The Dutch and arts, the “true story”

By Sergio González | 11:11

Dutch art became a recognizable style on its own around 1550, and what we know as the Dutch Golden Age of art lasted for one hundred years,

This flourishing period for paintings and architecture began at the same time the independence war against Spain ended. Philip II of Spain also bore the crown of several other kingdoms, like Portugal or England, and this was the time American colonies were yielding gold and silver in quantities never seen before. Nobody bet on the Dutch, but they won the Eight Years’ War.

Baroque, leaded by Rubens and fuelled by Philip’s personal likings, was the mainstream painting style in every European court. Religious figures and royal portraits were common work for painters like Velázquez or Caravaggio.

However, as soon as the Dutch got rid of the Spanish rule, they established a republic, and they began looking for an identity of their own. Breaking sharply with anything related to medieval monarchy and pious Catholicism, they set the base for freedom, which attracted not only artists but also scientists and businesspeople -or bourgeois as they were called back then. 

The Dutch Republic soon became a trade hub in this early Renaissance Europe. Owning the mouth of Rhine River and some of the best ports in the centre of the continent surely helped, but it was because the Dutch were open minded people that this small republic thrived into an empire.

Jewish, Muslims and other religious minorities were being expelled from southern Europe and many chose the freedom in Amsterdam or Rotterdam to live. As banking was not forbidden for them as it was for Catholics, the birth of modern finance and stock exchange were born here, turning Amsterdam or Rotterdam into the richest cities in the continent.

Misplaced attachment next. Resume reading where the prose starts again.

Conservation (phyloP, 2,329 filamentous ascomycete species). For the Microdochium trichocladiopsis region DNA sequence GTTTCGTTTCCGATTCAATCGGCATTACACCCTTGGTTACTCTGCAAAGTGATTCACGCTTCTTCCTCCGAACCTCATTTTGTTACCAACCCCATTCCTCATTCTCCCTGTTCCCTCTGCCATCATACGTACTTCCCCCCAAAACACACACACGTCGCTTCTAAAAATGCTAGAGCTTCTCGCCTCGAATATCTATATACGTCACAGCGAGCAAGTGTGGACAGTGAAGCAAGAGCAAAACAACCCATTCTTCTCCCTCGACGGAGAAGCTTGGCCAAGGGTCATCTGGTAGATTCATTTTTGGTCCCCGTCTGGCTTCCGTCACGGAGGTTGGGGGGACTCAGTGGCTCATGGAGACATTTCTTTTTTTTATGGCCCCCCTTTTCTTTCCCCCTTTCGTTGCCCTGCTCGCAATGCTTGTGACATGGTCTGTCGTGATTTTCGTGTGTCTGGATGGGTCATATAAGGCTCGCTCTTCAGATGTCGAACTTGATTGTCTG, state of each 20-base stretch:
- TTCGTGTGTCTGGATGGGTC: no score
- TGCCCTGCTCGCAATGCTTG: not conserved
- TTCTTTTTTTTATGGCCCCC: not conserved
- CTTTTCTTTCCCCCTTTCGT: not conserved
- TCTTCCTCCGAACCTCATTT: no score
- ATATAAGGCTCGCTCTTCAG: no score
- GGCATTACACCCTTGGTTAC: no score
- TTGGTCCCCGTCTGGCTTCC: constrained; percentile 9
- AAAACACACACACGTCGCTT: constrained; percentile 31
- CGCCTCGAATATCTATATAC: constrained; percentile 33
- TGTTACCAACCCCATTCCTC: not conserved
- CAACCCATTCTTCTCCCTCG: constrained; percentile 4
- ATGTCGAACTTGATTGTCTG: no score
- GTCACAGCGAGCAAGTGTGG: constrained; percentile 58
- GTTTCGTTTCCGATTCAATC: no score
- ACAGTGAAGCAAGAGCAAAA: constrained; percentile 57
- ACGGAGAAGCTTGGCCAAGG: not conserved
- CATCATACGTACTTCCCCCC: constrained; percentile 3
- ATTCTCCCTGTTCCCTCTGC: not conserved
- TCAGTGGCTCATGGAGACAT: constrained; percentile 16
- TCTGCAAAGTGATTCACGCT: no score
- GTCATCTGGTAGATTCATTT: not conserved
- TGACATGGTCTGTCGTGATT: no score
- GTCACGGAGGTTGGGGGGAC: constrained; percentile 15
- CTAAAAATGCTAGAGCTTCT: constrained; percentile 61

So we have freedom for creativity to flow and money to fuel it, but who would be the muses? Dutch painters turned their brush from imagination and royals to the amazing new world that was flourishing around them.

Everyday life scenes depicting almost everybody, from physicians and milkmaids to musicians or farmers,  but also maritime and flower landscapes, detailed portraits… the Dutch Golden Age of painting liked every style but religious paintings, which weren’t Calvin’s favorites either.

To better understand why Dutch painting became so popular we need to get into these people’s shoes. With no mass media and very few people being literate, paintings were like YouTube. These paintings spoke directly to people of scenes they could understand and share, building up a national identity like literature would do 300 years later during the Rise of Nationalism in Europe.

While kings only showed their paintings to other kings and noble people, art was “civil” in the Dutch Republic and citizens could enjoy it in the newly built town halls. Canals and storehouses opened the Netherlands for greater commerce and the wealthiest traders began the construction of the famous narrow houses in Amsterdam. Art exhibits and fairs become very popular, attracting buyers from all over the continent. It is estimated that over 1.3 million paintings were created in the Netherlands from 1640 to 1660. So many that prices seemed to have dropped significantly, making them affordable for more people.

From then on, the Dutch have never stopped being amongst the most open-minded people in the world and bringing trade everywhere -Rotterdam was the busiest harbour until Shanghai become #1 in 2002. Everybody feels welcome in such a free nation, and obviously art and architecture keep on thriving as they’ve always done here. There’s a whole new wave of Dutch artists that are decided to make us forget Vermeer and Rembrandt. If you take the challenge, you can find them at nhow Rotterdam, the new icon of Dutch creativity.

Photo credit: Massimo Catarinella

Photo credit: JanvanHelleman



  • posted by pondicherryresort | 24 March 2014, 12:47,

    Wow…This is very nice images..& Cool Dutch Sorty.


Post a Comment

Your email is never published nor shared. Required fields are marked *